Tuesday, May 12, 2009

The Perfect Videoconferencing Set Up

For the past year I've been looking for ways to improve my videoconferencing experience.  I bought a 24" iMac solely for this purpose. The camera is the highest quality output I've experienced so far - even better than the HD (high definition) from my Logitech QuickCam Pro 9000... and the iMac's graphic processing makes the picture better than anything else I've tried.

So it's a very good experience. I videoconference my mother in Britain, and  a couple of years back bought her a 20" iMac. We can now both videoconference from the opposite ends of the earth using Skype for Mac, with very little audio/visual lag, and no headset or external microphone. The picture is stunning 90% of the time, and very good for the rest.

This lack of hardware means that either of us can wander off around the room while still talking and it gets picked up perfectly.

It struck me that the perfect videoconferencing setup would be a extension of what we are doing now. It would be a large lifesize screen on the wall of the room, left permanently on, and would act as a window so that as each party came into the area and found the other there, they could strike up a natural conversation without appointment or set up bother.

Doing videoconferencing this way would go a long way to making the event less of a TV appearance - with all its formality and structure - and more of an interconnector of events. It would appear as if the two parties were actually in the same room on a conversational level.

Thursday, August 21, 2008

How I Found A Checklist To Run My Online Business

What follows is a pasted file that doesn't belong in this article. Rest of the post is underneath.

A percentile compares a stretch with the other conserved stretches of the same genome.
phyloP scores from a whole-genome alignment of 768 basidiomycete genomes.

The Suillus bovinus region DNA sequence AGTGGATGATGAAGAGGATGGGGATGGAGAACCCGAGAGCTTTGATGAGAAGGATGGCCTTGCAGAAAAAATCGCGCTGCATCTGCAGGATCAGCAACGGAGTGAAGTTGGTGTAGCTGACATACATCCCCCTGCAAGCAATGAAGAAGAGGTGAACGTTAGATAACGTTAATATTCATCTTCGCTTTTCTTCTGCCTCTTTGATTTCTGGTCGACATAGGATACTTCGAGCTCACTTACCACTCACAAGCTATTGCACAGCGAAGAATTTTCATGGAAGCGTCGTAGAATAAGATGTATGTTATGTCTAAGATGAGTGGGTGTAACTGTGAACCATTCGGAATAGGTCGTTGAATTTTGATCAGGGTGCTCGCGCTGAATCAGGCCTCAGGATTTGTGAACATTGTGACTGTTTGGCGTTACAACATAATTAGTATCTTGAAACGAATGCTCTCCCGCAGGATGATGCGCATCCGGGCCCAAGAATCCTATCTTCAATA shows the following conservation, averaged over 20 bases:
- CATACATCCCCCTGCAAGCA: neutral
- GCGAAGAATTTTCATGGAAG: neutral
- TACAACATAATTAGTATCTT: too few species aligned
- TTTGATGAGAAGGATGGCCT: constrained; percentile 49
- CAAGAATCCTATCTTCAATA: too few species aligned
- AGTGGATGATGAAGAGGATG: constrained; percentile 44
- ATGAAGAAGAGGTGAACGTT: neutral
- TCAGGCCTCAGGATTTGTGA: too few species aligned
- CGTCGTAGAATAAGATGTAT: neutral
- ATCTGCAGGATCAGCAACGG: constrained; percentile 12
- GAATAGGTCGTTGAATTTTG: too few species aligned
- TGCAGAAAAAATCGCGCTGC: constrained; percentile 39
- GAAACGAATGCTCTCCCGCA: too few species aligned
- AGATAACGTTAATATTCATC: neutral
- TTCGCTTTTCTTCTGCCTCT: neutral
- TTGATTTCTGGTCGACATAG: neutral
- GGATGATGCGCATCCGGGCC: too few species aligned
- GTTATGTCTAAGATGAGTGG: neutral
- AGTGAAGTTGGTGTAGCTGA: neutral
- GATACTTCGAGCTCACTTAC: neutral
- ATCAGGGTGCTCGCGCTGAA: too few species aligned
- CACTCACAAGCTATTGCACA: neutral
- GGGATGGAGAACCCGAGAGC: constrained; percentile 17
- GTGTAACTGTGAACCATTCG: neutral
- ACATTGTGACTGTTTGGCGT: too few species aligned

My online business has a series of sequential, recurring and mostly daily to-do steps that it needs to accomplish, or die. Items like:

- process all manual orders
- write article for newsletter and publish
- put article on blog
- write weekly article for directories
- answer client support issues
- back up databases
- check auto backups
- check order links for sales page working

And so on, right to the end task: "Clear desk completely."

There's a lot of stuff to do, even though some steps might only take a minute or two. I have about 35 daily checklist items that must be done for my business to survive and thrive. And these steps have to be done religiously every day. When there's a lot going on you have to be on top of the stuff that matters, whether it's organizational or marketing. Most small businesses have the same requirement.

But a lot of business owners don't do enough. While I'm an enthusiast of Tim Ferriss's 4 Hour WorkWeek, the reality is that a substantial or growing business needs more than an hour a day to be continually successful. So the list of essential to-do's is a large part of the success operation.

I've had many headaches over the years trying to design and run a perfect checklist system. Seems so simple to do, but it's not. One of the problems was finding a way to separate the daily tasks from the weekly ones. I kept a paper diary for a while and wrote the tasks on Post-It notes, shifting them all to the next page as required. Very messy.